Domestic equity markets are not looking cheap after the rally of nearly 25 per cent since February-end this year.
Domestic equity markets are not looking cheap after the rally of nearly 25 per cent since February-end this year. Market experts believe that factors such as sustained liquidity from foreign institutional investors, expectation of robust monsoon this year and salary hike of government employees supported market sentiments in the past few months. The Nifty 50 index has risen 24.74 per cent to 8715.60 on September 12 from 6987.05 on February 29. Among the 51-components in the Nifty index, 32 stocks outpaced the benchmark index with Hindalco Industries surging the most — 105 per cent, followed by Tata Motors (up 84.67 per cent), YES Bank (up 75 per cent), Maruti Suzuki (up 65 per cent) and Bharat Heavy Electricals Ltd (up 28 per cent) and State Bank of India (up 27 per cent).
On the other hand, Idea Cellular, Lupin and Sun Pharmaceutical slipped by 20.61 per cent, 12.60 per cent and 7.83 per cent, respectively, during the same period. After the recent run-up, brokerages feel that markets are not looking cheap now and there is a very little upside left.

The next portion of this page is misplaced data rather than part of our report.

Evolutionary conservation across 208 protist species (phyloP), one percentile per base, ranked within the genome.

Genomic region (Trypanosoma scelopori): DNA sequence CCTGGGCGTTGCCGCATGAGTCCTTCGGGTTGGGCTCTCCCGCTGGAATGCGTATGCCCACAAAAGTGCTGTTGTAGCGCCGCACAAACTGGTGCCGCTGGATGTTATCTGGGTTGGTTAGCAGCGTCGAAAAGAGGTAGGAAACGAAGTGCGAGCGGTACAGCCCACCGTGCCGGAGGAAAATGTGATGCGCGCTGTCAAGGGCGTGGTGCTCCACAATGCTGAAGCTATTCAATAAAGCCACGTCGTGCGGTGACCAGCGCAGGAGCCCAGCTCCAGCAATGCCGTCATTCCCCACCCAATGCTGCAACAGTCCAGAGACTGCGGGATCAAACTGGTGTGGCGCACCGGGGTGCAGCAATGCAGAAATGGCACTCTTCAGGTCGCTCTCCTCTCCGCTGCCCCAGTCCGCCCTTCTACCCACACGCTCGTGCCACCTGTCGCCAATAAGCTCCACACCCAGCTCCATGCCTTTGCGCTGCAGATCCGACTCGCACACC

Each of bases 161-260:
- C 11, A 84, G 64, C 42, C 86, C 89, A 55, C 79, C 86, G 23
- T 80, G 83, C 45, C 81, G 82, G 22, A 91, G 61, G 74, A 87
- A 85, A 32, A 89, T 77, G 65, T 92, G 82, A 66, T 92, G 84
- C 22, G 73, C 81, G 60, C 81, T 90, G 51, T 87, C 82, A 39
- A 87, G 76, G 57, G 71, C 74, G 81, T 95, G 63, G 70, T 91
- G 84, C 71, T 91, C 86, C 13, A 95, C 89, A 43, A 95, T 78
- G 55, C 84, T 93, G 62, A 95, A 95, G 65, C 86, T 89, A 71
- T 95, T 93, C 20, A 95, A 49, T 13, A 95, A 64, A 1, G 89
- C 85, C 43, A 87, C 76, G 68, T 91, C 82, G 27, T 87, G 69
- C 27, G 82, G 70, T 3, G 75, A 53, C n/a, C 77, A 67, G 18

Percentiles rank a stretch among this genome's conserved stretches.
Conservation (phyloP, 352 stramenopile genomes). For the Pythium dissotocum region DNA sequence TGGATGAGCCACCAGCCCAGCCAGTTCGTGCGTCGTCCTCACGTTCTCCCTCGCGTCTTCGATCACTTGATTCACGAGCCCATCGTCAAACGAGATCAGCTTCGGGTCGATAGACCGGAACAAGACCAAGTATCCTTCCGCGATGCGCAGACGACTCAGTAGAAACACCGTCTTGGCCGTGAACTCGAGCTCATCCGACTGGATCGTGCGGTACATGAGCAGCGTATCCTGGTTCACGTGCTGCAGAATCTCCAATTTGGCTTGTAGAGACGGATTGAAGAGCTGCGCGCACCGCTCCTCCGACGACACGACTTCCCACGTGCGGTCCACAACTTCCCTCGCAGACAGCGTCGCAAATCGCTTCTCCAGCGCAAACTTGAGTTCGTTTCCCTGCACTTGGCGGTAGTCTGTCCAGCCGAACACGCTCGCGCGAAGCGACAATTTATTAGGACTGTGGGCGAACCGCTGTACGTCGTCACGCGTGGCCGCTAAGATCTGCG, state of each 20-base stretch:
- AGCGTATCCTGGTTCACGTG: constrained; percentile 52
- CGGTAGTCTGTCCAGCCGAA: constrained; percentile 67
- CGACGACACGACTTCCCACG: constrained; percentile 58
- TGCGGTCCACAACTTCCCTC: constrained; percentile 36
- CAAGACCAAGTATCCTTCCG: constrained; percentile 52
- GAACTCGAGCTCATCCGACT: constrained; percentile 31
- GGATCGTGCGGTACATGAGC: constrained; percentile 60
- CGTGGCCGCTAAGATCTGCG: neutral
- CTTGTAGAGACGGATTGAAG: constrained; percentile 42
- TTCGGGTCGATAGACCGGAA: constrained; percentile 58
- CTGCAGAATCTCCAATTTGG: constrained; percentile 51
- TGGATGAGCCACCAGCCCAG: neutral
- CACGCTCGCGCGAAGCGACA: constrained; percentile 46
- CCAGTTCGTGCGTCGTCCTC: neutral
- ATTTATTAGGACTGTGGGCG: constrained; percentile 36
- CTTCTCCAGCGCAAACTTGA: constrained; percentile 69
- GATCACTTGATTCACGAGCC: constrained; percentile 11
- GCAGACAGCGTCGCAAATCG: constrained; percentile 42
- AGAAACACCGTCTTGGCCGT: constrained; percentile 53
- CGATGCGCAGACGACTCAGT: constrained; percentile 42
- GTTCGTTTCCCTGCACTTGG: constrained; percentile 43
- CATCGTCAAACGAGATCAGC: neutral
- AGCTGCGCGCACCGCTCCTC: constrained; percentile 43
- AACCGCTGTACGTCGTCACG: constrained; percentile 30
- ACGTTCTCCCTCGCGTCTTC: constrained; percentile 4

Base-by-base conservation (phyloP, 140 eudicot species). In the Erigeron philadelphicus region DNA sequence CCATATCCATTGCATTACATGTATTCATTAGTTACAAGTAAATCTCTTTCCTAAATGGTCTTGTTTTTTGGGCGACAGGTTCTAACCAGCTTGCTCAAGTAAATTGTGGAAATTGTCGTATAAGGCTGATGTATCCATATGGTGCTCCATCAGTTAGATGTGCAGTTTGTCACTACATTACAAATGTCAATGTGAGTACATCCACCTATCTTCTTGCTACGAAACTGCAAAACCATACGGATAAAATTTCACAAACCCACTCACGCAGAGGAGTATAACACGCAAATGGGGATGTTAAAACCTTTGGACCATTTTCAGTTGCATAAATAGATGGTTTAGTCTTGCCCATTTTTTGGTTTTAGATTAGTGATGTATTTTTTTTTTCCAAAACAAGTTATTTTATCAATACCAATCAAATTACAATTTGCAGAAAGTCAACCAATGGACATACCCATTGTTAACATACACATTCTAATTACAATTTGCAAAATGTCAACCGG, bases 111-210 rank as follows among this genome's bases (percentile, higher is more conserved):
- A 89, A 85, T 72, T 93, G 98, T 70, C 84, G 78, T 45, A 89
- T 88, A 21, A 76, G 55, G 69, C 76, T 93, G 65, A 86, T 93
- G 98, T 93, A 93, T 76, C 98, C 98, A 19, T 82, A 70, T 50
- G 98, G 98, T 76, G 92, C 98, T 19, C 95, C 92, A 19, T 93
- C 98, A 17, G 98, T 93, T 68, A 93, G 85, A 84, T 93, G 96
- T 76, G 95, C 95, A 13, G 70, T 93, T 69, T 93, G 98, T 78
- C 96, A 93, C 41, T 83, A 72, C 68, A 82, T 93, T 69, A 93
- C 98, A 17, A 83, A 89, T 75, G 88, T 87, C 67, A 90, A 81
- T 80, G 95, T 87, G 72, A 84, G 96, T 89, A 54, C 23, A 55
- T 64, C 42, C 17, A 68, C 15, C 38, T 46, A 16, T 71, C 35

Since the beginning of March 2016, Foreign institutional investors have poured Rs 60,338 crore (net) in the Indian equity markets till September 2. Their gross purchases and gross sales stood at Rs 6,24,070 crore and Rs 5,63,732 crore, respectively, during the period. Brokerage firm Prabhudas Lilladher said, “With the continued inflow of liquidity into emerging markets, the markets have been having a good run. This has kept the market trading over the upper end of the trading range. While we believe that India continue to remain relatively one of the better economies to invest in and with growth, the valuations are not cheap and is steep, which leaves little upside.”
Sharekhan in a research note said that equity markets are not cheap after the significant rally since the beginning of the financial year. On PE (price/earnings) basis, the Sensex trades at 17 times one-year forward earnings estimate, which is at a premium to the long-term average PE multiples. However, on a macro-centric metric (ie Market Cap-to-GDP), the Sensex trades at a comfortable level of 0.8-0.85x GDP. Liquidity alone cannot help sustain the momentum.